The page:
[The article has been supplemented by a more recent “Why VCs really need relevant operational experience, now“]
I frequently get asked by individual Venture Capitalists (VCs) whether I think General Partners (GPs) need operating experience to be more effective (as if my blog is not clear about that). And just recently HP’s Venture Group seems to agree with me.
That topic was also recently challenged by Daniel Primack from Reuters’ PEHub (I know he likes a good debate) who decided to make a statistical point that there is no correlation between fund success and GP operating experience.
My short answer is: “Yes, but it depends.”
What my answer does not depend on is Daniel’s statistical analysis of the Forbes Midas List and loosely matching credentials to his sample. With more than 90% of VC not making a real profit (above the asset class expectation of it), the 10% Midas sample can hardly be called statistically representative. And even if it would, a highly inefficient market (created by the ineffective “dating service” VCs currently provide) does not statistically represent the workings of the efficient market we wish for. And the majority of the Midas List GPs have their “success” firmly rooted in a timeframe when “turkeys could fly.” Should I go on?
But most importantly, statistics are derivatives – not drivers – of market behavior, in the same way, liabilities and assets are opposites (read “Rich Dad, Poor Dad“). It is unwise to apply a derivative (statistic) as a driver for market decisions. All experienced entrepreneurs know that.
So, my answer depends on whether you reference the actual or supposed workings of VC.
In today’s VC
In today’s venture capital ecosystem, every GP must have the relevant operating experience, with the emphasis on relevant. Relevant experience as that of an early-stage CEO in tough times, still producing success.
Many GPs can only flaunt experience from behind the confines of a large brand name conglomerate, rather than the experience of an early-stage CEO, investing his own money, defining a unique company ecosystem, living on borrowed time, raising a few rounds and selling the company. The VCs with that level of operating experience are hard to find, and so are their successes.
Why is VC operating experience important:
1/ Many venture-funded companies today are built with what I coin as the subprime VC model. Amongst many things it means founders need to prove a lot of technological capabilities (see my Khosla reference) before they see an investment dime, and when so, usually receive too little money to hire an experienced CEO. As a result, the board (of investors) runs the start-up, and thus their relevant operating experience becomes pivotal to the success of the startup.
2/ Relevant operating experience matters, not just any operating experience. Successful startups rely on a clear definition of a unique ecosystem (with divisional expenditures and conversion rates). The last thing an entrepreneur needs is a group of investors who can barely deviate from their business school thesis to meet reality and a world that is in flux.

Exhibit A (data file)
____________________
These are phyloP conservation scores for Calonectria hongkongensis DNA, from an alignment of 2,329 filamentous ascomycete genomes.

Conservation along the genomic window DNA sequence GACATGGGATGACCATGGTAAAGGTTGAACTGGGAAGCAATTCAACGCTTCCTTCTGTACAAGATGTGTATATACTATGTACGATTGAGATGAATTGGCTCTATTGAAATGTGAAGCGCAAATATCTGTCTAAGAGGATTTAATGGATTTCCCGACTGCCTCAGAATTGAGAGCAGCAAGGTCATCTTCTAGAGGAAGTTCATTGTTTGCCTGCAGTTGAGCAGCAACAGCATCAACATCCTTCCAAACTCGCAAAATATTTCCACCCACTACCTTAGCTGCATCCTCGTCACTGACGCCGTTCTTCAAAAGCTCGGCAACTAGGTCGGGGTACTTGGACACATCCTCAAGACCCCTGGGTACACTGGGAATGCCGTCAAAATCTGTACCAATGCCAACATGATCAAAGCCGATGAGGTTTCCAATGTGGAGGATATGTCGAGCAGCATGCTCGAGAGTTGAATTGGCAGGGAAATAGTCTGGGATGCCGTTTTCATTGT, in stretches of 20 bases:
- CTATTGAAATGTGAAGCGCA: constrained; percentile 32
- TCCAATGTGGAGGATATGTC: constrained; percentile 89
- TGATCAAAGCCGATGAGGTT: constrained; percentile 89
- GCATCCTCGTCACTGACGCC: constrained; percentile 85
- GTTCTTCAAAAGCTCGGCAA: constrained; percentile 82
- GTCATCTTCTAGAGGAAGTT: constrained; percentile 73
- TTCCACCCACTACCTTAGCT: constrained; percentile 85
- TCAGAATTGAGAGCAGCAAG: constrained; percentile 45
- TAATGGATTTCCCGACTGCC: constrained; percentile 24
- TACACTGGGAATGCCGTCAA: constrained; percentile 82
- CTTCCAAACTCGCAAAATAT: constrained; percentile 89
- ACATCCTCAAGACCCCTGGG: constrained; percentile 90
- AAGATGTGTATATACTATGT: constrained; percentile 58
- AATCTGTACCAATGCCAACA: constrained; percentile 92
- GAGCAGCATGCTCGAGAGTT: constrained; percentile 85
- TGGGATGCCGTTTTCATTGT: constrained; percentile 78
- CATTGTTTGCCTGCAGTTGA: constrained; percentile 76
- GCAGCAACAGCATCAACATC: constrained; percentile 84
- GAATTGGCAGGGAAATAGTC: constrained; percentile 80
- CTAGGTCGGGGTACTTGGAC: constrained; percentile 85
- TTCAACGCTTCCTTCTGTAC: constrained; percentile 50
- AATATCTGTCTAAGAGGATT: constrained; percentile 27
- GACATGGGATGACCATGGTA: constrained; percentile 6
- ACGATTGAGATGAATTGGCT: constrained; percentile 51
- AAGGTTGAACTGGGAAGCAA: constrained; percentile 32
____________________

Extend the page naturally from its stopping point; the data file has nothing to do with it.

3/ GPs need to be entrepreneurial to recognize and weigh one. The success of a technology startup is not just dependent on how cool the technology is but requires an operational assessment to figure out whether the business model is sustainable, and whether the application of that technology to a demographic makes economic sense. Operating experience is crucial to validate the combined value of operations and innovation.
I can name probably a hundred other reasons, but that would extend beyond the artificial limit of this blog and your patience.
In new VC
In a new VC structure, I would argue for a more balanced makeup of economic managers and operational managers. But that structure can only work when all GPs share responsibility for every deal, rather than today’s norm of every GP managing his subset of companies within the portfolio. Many more things need to change for VCs to accurately calculate start-up risk, snippets of which I’ve covered elsewhere in this blog and will cover extensively in my upcoming LP seminar “The Inconvenient Truth of Venture Capital.”
Alignment with the entrepreneurs
So, until we change the fundamental workings of VC are we bound to hire GPs with relevant operating experience, those that combine that operating experience with the ability to accurately calculate upside risk and align with the entrepreneur.
But a VC firm without relevant operating experience is a risky investment (for LPs) and the wrong strategic partner for the entrepreneur. The significant difference between Private Equity and its sub-class Venture Capital is that the latter can create massive returns, albeit with GPs that are capable of recognizing a diamond-in-the-rough and performing a bit of heavy lifting when needed or desired; by applying experience and influence.
That, as an operator, makes Venture Capital so much fun for me.